Composer and Sound Designer Nicola T. Chang and Actor and Writer Isabella Leung talk about their Audio Play ‘Mooncake’, playing as part of the ‘Written on the Waves’ Series
An audio experience formed last year during the pandemic as a way of connecting with listeners, season 1 of Written on the Wavesby 45 North has already received over 5000 listens across 40 countries – showcasing the project’s reach. Soon to release season 2 of the series, the platform will showcase the works of 6 creatives, including Mooncakecreated by Nicola T. Chang and Isabella Leung. An audio drama revolving around conversations and events had around the delicacy typically enjoyed during the Mid Autumn Festival, Mooncakeplaces the stories of the South and East Asian community to the fore. Ahead of the release, Nicola and Isabella tell us more about what to expect.
Hi Nicola and Isabella, your project Mooncake will be available to listen to from 22nd July. How are you feeling ahead of the release?
Nicola: super nervous! It’s the first time I’ve ever written and made anything (I’m a sound designer) so I’m very unsure how it’ll turn out. But I also feel really proud of the work that Bella and I have made with the cast.
Isabella: I am also super nervous, but also very excited, just basically a lot of adrenaline running! I have a lot of faith in Nicola’s sound and the cast’s performance, yet, it is a fresh new piece with a quirky style, so it’s like diving into the deep you know.
Mooncake is an exploration of the conversations and events had around the delicacy, typically every full moon, yearly. What inspired you both to explore this further?
Nicola: I was prompted to create a sound-led piece by 45North. As a sound designer and composer, often I’m brought on-board to an audio play in post-production phase, meaning I don’t get to be as involved in the conceptualisation and in conversations about how sound can “show” rather than “tell”. I spent about 2 weeks brainstorming ideas when I chanced upon a metal tin of cookies when shopping, and thought – wow, it must be super fascinating to explore a sonic environment inside the tin!
I landed on mooncakes because it’s a very much celebrated food amongst the East-Asian community, and I think back to how it draws families and friends together during Mid-Autumn Festival. I wonder about the conversations had around it, but also the conversations that must be had around the making of it in the kitchen and when it’s being taken from hand to hand.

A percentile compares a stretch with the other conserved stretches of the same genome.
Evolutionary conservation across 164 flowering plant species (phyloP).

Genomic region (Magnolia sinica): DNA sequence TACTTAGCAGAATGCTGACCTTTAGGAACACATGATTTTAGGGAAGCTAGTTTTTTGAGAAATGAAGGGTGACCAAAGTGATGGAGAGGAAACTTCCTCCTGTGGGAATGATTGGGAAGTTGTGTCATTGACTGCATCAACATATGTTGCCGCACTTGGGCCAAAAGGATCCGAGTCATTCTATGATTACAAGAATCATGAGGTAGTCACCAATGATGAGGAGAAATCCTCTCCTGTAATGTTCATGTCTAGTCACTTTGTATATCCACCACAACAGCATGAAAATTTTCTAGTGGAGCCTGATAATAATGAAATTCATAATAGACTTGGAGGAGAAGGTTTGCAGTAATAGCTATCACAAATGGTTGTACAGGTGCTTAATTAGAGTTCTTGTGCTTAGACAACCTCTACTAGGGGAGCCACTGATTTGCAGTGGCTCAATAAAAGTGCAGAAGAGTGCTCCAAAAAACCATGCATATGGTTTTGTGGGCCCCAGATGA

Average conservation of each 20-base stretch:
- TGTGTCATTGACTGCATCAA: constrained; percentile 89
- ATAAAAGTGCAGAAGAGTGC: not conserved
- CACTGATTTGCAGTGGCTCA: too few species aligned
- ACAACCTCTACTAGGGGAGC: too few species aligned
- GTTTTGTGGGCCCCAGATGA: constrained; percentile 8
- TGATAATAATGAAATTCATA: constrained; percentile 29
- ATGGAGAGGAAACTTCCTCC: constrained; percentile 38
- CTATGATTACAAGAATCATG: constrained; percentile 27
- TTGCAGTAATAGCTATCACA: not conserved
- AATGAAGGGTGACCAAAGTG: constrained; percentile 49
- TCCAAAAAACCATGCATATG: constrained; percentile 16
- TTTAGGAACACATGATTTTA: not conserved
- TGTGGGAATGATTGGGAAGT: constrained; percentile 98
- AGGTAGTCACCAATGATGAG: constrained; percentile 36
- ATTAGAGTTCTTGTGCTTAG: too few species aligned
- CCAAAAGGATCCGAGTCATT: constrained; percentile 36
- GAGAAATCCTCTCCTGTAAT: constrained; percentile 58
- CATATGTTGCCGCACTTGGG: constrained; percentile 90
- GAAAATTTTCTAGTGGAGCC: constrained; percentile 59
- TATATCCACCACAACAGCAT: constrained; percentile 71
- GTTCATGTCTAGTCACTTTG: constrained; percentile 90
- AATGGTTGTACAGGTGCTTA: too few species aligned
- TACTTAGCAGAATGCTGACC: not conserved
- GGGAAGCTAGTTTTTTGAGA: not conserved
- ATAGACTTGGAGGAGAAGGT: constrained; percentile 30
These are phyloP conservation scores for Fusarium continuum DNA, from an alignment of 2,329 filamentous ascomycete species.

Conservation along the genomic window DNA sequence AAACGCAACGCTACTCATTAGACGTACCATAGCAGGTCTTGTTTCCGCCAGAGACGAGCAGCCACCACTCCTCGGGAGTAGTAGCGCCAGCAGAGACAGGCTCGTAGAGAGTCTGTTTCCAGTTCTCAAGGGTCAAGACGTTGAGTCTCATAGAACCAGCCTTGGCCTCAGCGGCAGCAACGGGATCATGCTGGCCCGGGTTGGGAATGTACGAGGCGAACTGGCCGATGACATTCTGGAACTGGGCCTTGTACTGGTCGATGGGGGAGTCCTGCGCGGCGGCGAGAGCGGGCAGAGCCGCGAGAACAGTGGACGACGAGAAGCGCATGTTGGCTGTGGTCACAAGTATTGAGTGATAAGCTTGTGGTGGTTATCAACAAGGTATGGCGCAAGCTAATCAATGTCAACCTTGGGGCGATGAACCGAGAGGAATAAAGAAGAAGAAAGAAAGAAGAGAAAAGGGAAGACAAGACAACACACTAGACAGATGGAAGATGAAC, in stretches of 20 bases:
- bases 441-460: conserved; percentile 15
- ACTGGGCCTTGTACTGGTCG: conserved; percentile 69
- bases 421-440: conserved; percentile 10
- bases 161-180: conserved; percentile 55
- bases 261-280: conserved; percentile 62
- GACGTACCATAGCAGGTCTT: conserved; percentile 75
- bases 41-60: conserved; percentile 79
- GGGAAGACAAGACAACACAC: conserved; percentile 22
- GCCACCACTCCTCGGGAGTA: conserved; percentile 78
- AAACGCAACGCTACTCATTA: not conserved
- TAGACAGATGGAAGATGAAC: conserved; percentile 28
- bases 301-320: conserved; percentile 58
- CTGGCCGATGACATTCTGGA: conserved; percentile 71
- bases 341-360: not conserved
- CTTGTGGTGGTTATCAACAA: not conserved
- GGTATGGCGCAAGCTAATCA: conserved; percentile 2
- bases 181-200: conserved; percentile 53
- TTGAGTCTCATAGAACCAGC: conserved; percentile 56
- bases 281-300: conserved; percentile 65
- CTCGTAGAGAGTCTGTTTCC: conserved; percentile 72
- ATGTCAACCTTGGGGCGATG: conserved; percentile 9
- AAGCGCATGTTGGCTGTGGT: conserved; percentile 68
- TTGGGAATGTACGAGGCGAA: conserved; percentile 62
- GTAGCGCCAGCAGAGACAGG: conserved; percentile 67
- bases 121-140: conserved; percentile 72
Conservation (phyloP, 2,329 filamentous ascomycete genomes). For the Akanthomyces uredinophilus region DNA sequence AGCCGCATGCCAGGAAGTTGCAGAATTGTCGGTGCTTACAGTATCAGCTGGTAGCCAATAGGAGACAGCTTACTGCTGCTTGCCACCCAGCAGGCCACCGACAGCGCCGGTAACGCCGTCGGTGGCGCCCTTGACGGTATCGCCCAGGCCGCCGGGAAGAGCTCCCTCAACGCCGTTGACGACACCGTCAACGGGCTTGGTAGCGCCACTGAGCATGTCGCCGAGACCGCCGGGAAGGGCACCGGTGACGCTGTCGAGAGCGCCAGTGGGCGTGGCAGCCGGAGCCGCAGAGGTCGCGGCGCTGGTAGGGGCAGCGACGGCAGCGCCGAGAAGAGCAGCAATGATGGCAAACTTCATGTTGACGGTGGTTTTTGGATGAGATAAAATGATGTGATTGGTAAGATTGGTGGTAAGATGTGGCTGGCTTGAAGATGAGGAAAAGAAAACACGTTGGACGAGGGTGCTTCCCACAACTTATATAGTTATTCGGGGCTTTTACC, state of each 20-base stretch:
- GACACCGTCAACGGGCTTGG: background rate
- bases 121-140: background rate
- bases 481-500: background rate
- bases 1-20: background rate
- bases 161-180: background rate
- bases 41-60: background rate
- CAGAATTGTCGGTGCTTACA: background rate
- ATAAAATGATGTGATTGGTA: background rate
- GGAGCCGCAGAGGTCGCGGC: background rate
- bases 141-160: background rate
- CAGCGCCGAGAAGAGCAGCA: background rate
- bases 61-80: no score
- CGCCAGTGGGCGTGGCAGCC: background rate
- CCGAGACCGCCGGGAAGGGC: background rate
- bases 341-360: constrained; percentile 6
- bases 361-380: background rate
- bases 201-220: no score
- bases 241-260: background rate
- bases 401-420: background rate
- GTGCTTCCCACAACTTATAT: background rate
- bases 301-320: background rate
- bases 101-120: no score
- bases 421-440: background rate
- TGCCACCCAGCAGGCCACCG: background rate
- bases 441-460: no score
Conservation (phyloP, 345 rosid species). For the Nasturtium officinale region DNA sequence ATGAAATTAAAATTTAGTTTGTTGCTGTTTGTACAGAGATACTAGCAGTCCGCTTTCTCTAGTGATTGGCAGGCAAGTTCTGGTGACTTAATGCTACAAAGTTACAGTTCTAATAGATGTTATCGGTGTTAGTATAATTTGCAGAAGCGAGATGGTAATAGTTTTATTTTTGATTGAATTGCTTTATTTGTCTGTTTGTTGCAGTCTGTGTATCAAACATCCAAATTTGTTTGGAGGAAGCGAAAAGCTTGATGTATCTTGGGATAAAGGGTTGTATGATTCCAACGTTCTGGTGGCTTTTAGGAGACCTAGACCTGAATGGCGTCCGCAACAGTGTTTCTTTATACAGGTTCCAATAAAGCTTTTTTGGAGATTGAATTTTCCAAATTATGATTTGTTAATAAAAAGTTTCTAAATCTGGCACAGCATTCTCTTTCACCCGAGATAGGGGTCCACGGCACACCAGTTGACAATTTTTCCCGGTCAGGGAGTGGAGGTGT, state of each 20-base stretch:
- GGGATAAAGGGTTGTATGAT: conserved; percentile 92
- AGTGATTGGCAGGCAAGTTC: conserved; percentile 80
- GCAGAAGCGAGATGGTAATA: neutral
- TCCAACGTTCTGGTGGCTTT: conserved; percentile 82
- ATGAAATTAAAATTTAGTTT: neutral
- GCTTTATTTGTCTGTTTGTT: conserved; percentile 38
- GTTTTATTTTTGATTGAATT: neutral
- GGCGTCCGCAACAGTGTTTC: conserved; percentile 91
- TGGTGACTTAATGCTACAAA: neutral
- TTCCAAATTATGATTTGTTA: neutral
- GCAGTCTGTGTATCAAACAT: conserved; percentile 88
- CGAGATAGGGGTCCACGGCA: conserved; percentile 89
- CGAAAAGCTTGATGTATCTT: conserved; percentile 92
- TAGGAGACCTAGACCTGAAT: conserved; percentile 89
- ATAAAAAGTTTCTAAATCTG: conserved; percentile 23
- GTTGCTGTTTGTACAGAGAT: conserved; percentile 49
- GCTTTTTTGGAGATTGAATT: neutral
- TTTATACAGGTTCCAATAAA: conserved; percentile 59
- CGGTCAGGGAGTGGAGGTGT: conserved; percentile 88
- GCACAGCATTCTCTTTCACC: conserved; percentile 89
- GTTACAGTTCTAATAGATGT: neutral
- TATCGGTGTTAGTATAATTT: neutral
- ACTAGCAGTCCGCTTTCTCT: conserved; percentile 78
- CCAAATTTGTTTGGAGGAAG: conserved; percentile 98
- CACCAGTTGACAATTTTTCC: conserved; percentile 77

Isabella: I remember having a ‘little’ zoom chat with Nicola at a very early stage of development. It was quite unexpected really: ‘Hey, Bella, let’s talk about mooncakes!’ OK, let’s! We started at 9pm and chatted until midnight! We were brainstorming ideas around mooncakes, talking about our home, Hong Kong, and our families there, then relating those snippets to our experience here in London. Without realising, a ripple of familiarity and joy from this delicacy somehow just landed upon us.
How have you both collaborated to realise the audio play?
Nicola: I knew pretty early on I needed a collaborator that had both writing and theatre-making experience. As a sound designer, I was persistently interested in sonic environments, and the changes between them, but I struggled to write down any dialogue and to create story.
Both Bella and I are from Hong Kong, and have worked together previously across different projects, so it was incredibly fortunate that she could be on-board! In creating mooncake, I would first pitch environments (or settings!) to Bella, who would then create scenes and dialogue around them.
Isabella: I am a storyteller, so while Nicola was suggesting concepts and scenarios, I’d come up with narratives, story structure dialogues. We complement each other in this way. Because mooncake is ultimately a food about family, and with both Nicola and I being far away from home, we both pulled a bit of our own family stories into creating mooncake. I think the shared love of Hong Kong and family is most apparent in the Cantonese dialogues: we’d be going through the script and nodded ‘yes that sounds like my mum’.
We got some fantastic dramaturgical support from 45North, who constantly pushed us to try new things, and gave us loads of room to play. Once Nicola and I started experimenting with sounds, we added a new layer of perspective to the narrative: the perspective of the ear! We began to test proximity, space and movements. We’d schedule some ‘do whatever we want’ sessions to have a walk on the street, record stuff inside a tin can, listen and laugh. These were all new to me, which kept me on my toes!
Mooncake is performed by Heather Lai (Michelle), Tony Tang (Dad), Rebecca Yeo (Joey) and Michelle Yim (Mum). How have you worked with the cast to realise the show?